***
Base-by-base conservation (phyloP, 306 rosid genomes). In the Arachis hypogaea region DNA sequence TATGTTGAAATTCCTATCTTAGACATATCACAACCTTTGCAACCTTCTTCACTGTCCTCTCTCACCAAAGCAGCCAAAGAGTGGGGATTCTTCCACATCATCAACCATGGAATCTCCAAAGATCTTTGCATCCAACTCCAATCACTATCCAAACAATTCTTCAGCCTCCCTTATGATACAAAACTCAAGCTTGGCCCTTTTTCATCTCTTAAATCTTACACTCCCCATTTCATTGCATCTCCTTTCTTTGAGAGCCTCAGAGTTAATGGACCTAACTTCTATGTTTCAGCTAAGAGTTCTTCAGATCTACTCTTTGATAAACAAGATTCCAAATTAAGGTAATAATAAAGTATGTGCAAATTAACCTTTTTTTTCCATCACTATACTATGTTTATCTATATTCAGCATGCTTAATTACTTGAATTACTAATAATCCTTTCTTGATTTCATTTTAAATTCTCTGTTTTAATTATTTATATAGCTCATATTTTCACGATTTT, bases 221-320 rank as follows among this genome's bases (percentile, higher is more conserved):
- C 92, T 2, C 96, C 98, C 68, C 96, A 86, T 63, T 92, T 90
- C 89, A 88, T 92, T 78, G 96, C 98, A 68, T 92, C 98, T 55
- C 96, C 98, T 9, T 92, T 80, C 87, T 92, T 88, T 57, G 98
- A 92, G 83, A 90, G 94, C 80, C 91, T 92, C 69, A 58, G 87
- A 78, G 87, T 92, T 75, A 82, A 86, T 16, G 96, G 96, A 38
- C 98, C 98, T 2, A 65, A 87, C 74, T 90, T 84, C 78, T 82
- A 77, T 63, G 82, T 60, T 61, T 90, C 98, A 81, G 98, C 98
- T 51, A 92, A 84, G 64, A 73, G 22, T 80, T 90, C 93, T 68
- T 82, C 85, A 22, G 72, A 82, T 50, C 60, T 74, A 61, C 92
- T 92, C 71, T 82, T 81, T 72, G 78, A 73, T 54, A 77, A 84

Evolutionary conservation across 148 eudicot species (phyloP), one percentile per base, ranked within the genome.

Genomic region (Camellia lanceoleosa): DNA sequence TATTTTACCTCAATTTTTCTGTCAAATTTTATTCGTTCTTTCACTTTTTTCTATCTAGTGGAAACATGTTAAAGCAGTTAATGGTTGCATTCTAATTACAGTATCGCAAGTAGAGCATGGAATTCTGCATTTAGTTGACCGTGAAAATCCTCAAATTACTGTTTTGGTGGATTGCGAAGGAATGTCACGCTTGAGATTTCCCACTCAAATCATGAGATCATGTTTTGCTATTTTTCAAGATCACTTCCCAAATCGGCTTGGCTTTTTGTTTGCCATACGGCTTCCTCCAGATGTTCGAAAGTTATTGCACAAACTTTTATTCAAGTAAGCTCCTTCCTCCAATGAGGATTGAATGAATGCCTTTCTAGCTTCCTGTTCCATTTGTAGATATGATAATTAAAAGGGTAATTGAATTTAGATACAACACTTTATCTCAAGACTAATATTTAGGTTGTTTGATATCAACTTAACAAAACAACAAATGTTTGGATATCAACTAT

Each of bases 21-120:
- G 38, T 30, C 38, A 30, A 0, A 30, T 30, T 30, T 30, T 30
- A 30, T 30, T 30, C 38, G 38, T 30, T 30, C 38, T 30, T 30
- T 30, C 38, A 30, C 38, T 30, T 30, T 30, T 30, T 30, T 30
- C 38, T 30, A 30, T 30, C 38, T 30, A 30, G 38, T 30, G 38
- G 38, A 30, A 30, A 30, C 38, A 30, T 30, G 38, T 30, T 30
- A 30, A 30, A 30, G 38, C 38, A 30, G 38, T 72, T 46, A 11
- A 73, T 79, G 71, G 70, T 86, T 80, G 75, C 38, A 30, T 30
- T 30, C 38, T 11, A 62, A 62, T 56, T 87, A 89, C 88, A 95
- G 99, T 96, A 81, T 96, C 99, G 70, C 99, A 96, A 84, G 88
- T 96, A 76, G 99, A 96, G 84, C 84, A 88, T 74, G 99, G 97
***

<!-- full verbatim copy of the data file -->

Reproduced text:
Base-by-base conservation (phyloP, 306 rosid genomes). In the Arachis hypogaea region DNA sequence TATGTTGAAATTCCTATCTTAGACATATCACAACCTTTGCAACCTTCTTCACTGTCCTCTCTCACCAAAGCAGCCAAAGAGTGGGGATTCTTCCACATCATCAACCATGGAATCTCCAAAGATCTTTGCATCCAACTCCAATCACTATCCAAACAATTCTTCAGCCTCCCTTATGATACAAAACTCAAGCTTGGCCCTTTTTCATCTCTTAAATCTTACACTCCCCATTTCATTGCATCTCCTTTCTTTGAGAGCCTCAGAGTTAATGGACCTAACTTCTATGTTTCAGCTAAGAGTTCTTCAGATCTACTCTTTGATAAACAAGATTCCAAATTAAGGTAATAATAAAGTATGTGCAAATTAACCTTTTTTTTCCATCACTATACTATGTTTATCTATATTCAGCATGCTTAATTACTTGAATTACTAATAATCCTTTCTTGATTTCATTTTAAATTCTCTGTTTTAATTATTTATATAGCTCATATTTTCACGATTTT, bases 221-320 rank as follows among this genome's bases (percentile, higher is more conserved):
- C 92, T 2, C 96, C 98, C 68, C 96, A 86, T 63, T 92, T 90
- C 89, A 88, T 92, T 78, G 96, C 98, A 68, T 92, C 98, T 55
- C 96, C 98, T 9, T 92, T 80, C 87, T 92, T 88, T 57, G 98
- A 92, G 83, A 90, G 94, C 80, C 91, T 92, C 69, A 58, G 87
- A 78, G 87, T 92, T 75, A 82, A 86, T 16, G 96, G 96, A 38
- C 98, C 98, T 2, A 65, A 87, C 74, T 90, T 84, C 78, T 82
- A 77, T 63, G 82, T 60, T 61, T 90, C 98, A 81, G 98, C 98
- T 51, A 92, A 84, G 64, A 73, G 22, T 80, T 90, C 93, T 68
- T 82, C 85, A 22, G 72, A 82, T 50, C 60, T 74, A 61, C 92
- T 92, C 71, T 82, T 81, T 72, G 78, A 73, T 54, A 77, A 84

Evolutionary conservation across 148 eudicot species (phyloP), one percentile per base, ranked within the genome.

Genomic region (Camellia lanceoleosa): DNA sequence TATTTTACCTCAATTTTTCTGTCAAATTTTATTCGTTCTTTCACTTTTTTCTATCTAGTGGAAACATGTTAAAGCAGTTAATGGTTGCATTCTAATTACAGTATCGCAAGTAGAGCATGGAATTCTGCATTTAGTTGACCGTGAAAATCCTCAAATTACTGTTTTGGTGGATTGCGAAGGAATGTCACGCTTGAGATTTCCCACTCAAATCATGAGATCATGTTTTGCTATTTTTCAAGATCACTTCCCAAATCGGCTTGGCTTTTTGTTTGCCATACGGCTTCCTCCAGATGTTCGAAAGTTATTGCACAAACTTTTATTCAAGTAAGCTCCTTCCTCCAATGAGGATTGAATGAATGCCTTTCTAGCTTCCTGTTCCATTTGTAGATATGATAATTAAAAGGGTAATTGAATTTAGATACAACACTTTATCTCAAGACTAATATTTAGGTTGTTTGATATCAACTTAACAAAACAACAAATGTTTGGATATCAACTAT

Each of bases 21-120:
- G 38, T 30, C 38, A 30, A 0, A 30, T 30, T 30, T 30, T 30
- A 30, T 30, T 30, C 38, G 38, T 30, T 30, C 38, T 30, T 30
- T 30, C 38, A 30, C 38, T 30, T 30, T 30, T 30, T 30, T 30
- C 38, T 30, A 30, T 30, C 38, T 30, A 30, G 38, T 30, G 38
- G 38, A 30, A 30, A 30, C 38, A 30, T 30, G 38, T 30, T 30
- A 30, A 30, A 30, G 38, C 38, A 30, G 38, T 72, T 46, A 11
- A 73, T 79, G 71, G 70, T 86, T 80, G 75, C 38, A 30, T 30
- T 30, C 38, T 11, A 62, A 62, T 56, T 87, A 89, C 88, A 95
- G 99, T 96, A 81, T 96, C 99, G 70, C 99, A 96, A 84, G 88
- T 96, A 76, G 99, A 96, G 84, C 84, A 88, T 74, G 99, G 97